It is not known how many doctors left the country during the pandemic, but the Associated Press has identified at least five who left because they felt intimidated by the government. “I think it’s a decision you make when you feel your physical safety is in jeopardy,” Argüello said.

In early July, Murillo spoke of “fake doctors” giving “false predictions and false polls” about the pandemic. “In life everything has a cost and if we cause harm, harm will happen to us, we should not be exposing ourselves to the consequences,” she told national television.

At that time, urologist José Luis Borgen was called to the Ministry of Health and ordered to stop providing statistics on the pandemic different from the official figures. He said he knows about a dozen doctors who have been summoned and have told him the same thing.

“They accuse us of giving false news and generating fear in the population,” Borgen said. A doctor has been told his medical license could be revoked and he could be charged with spreading false information. Borgen said he believed the doctor was no longer in Nicaragua.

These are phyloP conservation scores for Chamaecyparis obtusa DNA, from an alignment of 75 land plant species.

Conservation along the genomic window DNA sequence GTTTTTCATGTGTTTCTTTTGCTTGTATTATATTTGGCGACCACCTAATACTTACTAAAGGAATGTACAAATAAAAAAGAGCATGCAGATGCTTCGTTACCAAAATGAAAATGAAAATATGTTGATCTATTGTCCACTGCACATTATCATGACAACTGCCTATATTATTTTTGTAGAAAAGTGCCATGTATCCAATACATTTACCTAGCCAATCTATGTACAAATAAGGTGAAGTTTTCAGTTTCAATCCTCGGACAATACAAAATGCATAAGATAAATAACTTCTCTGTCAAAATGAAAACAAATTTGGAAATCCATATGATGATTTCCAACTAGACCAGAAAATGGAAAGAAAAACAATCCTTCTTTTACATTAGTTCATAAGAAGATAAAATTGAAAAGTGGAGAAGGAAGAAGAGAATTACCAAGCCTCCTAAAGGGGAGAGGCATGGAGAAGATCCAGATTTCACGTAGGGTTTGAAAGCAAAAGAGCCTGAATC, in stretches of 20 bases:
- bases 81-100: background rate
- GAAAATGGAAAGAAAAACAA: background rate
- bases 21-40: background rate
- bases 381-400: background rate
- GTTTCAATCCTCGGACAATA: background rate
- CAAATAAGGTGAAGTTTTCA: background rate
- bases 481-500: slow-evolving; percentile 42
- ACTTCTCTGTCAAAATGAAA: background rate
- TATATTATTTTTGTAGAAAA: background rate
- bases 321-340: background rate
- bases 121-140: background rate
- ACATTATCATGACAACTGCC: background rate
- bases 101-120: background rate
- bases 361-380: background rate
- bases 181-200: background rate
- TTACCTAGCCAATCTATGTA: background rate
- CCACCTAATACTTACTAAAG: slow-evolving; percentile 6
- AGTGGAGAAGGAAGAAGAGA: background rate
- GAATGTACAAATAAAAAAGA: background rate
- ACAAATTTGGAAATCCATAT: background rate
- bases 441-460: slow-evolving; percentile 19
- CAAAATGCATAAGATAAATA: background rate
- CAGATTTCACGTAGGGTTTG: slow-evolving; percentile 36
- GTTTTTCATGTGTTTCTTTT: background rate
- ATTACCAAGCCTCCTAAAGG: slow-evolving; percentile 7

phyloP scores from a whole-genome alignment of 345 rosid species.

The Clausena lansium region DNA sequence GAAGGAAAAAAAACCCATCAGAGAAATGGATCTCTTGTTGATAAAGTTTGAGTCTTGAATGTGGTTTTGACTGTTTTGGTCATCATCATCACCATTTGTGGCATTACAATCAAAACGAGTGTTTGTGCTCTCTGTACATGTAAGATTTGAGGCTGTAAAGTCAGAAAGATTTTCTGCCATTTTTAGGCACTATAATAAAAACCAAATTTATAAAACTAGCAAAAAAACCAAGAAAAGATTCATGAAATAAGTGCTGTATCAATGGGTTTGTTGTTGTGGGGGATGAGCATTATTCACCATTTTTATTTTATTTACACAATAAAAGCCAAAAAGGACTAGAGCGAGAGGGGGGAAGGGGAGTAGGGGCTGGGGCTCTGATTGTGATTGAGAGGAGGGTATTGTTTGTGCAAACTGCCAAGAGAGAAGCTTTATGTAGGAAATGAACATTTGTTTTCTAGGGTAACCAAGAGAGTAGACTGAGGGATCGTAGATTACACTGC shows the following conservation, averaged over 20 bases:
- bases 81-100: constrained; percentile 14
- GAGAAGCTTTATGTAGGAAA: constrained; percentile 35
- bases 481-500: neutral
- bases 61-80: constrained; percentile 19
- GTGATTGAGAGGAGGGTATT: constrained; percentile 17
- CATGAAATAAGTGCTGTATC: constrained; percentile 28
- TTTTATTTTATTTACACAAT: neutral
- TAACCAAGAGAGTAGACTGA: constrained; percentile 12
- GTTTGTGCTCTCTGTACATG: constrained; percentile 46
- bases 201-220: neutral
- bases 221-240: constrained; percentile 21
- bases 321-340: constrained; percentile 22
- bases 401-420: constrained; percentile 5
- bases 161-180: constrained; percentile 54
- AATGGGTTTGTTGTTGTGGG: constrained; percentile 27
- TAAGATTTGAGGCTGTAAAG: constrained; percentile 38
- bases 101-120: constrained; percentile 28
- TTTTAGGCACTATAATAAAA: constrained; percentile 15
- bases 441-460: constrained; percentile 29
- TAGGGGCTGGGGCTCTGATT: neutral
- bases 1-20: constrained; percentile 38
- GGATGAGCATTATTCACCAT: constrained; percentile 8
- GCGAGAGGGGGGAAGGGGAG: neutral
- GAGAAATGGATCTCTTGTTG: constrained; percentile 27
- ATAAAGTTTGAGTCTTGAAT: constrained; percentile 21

Borgen was also summoned to the attorney general’s office over his treatment of an opposition politician wanted by the authorities. He said he viewed this as an attempt to intimidate.

“It’s all connected,” Borgen said. “When the vice president says something, the rest of the institutions do it.”

Borgen, who has himself been sick with COVID-19, said he did not know of any doctors whose licenses had been revoked or been charged with a crime, but that “many” had left the country fearing it does not happen.

The government had already shown its willingness to exert political pressure on health workers. When large street protests erupted in April 2018 in response to a government change in the social security system, the government told public health officials not to treat injured protesters.

Those who disobeyed – around 400, according to Argüello – were fired. Others went into exile at this time.

The pressure continued during the pandemic.